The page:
Thursday’s New York Times carries a largely hagiographic obituary by Marc Charney of the Rev. William Sloane Coffin, worshipped in left-wing circles for his anti-war protests of the 60s from his position of influence as chaplain of Yale University.

Over at NRO's Media Blog, Stephen Spruiell writes that White House spokesman Scott McClellan needs to think like a blogger as he combats "exposes" from the Anti-War Media.

Who says NBC won't highlight the accomplishments of the US military? Why just this morning the Today show had on as its very first guest a recently retired general, John Batiste.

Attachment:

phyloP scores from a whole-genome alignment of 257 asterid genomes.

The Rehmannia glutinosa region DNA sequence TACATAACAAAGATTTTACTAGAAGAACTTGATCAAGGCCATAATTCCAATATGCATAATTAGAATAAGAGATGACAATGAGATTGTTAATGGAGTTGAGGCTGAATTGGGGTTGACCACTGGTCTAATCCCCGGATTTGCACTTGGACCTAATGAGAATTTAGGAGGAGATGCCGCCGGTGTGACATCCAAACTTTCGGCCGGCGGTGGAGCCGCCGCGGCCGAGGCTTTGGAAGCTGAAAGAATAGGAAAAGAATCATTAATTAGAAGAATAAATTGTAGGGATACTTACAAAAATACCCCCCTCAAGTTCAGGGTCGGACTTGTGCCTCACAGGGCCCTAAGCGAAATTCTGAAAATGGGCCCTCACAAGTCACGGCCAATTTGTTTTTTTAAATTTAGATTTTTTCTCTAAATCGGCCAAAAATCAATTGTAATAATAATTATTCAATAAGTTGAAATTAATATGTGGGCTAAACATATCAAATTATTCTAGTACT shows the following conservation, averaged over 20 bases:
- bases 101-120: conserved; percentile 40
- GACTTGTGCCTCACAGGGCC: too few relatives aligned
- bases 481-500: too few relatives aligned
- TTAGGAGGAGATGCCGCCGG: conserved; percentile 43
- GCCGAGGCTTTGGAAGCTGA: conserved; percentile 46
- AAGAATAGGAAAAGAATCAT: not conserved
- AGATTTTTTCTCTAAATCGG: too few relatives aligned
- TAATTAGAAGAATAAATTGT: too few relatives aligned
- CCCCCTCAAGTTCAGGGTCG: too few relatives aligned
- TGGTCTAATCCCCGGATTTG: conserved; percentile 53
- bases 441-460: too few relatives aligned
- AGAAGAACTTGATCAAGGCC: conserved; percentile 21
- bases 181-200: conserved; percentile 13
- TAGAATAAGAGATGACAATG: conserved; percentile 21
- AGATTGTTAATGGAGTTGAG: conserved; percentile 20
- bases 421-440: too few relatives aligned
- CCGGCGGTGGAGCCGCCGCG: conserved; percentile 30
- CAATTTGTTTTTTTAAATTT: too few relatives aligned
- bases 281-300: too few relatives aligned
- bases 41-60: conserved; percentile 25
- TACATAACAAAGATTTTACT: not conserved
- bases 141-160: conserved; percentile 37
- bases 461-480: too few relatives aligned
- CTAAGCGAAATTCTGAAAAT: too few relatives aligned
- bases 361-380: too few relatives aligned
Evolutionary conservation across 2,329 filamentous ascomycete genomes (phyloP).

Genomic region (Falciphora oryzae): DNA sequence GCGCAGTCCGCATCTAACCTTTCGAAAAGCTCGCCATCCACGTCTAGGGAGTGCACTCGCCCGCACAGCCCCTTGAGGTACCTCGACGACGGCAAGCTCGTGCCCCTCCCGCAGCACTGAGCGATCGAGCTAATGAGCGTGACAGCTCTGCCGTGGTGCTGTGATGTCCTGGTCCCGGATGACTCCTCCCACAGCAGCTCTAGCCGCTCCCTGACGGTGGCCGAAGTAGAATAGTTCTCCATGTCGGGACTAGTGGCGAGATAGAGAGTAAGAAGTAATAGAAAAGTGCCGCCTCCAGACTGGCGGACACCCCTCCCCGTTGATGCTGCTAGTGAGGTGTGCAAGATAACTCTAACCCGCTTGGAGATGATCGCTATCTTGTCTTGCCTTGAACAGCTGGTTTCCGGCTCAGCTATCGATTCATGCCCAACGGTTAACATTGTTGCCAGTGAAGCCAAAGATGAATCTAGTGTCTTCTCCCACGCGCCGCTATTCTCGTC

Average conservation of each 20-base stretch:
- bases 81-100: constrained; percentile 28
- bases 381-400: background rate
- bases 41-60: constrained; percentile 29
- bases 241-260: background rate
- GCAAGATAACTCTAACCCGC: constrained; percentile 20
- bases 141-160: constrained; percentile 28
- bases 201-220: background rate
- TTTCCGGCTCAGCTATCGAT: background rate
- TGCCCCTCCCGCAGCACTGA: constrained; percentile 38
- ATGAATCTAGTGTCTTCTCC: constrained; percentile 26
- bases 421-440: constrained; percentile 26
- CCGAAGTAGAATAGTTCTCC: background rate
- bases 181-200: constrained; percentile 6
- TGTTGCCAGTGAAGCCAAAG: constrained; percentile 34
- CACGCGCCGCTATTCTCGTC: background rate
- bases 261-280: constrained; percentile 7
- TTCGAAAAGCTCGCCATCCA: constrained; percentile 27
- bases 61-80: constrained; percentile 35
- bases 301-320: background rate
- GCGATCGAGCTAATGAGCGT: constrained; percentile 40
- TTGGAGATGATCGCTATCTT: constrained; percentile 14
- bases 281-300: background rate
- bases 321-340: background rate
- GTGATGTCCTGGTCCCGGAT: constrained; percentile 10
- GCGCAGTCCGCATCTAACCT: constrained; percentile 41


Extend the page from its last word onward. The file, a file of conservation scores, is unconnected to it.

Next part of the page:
CBS and ABC played to petty jealousies on Thursday night. Both aired silly stories which contrasted the large retirement package, earned by former ExxonMobil Chairman and CEO Lee Raymond, with the average retiree income or the burden rising gas prices supposedly put on a typical family. CBS Evening News anchor Bob Schieffer announced: “The average American enters the golden years -- retirement -- expecting to live on less than $30,000 a year, and that includes Social Security. Well, it turns out to be a little more golden than that if you run a big oil company,” as if it's news that a successful executive, just like a network anchor, would retire with more than the average income. Reporter Anthony Mason proceeded to hype the biggest number possible -- “Lee Raymond is being rewarded in his retirement with a breathtaking package worth nearly $400 million” -- though that counts stocks and options which will take years to amass. Mason concluded by pointing out how Raymond made $190,000 a day in 2005 while “the average American worker...earns $43,000 a year." The Washington Post reported that Raymond may just get $8 million a year for his pension -- half what CBS will pay Katie Couric to read a tele-prompter for a half hour a night.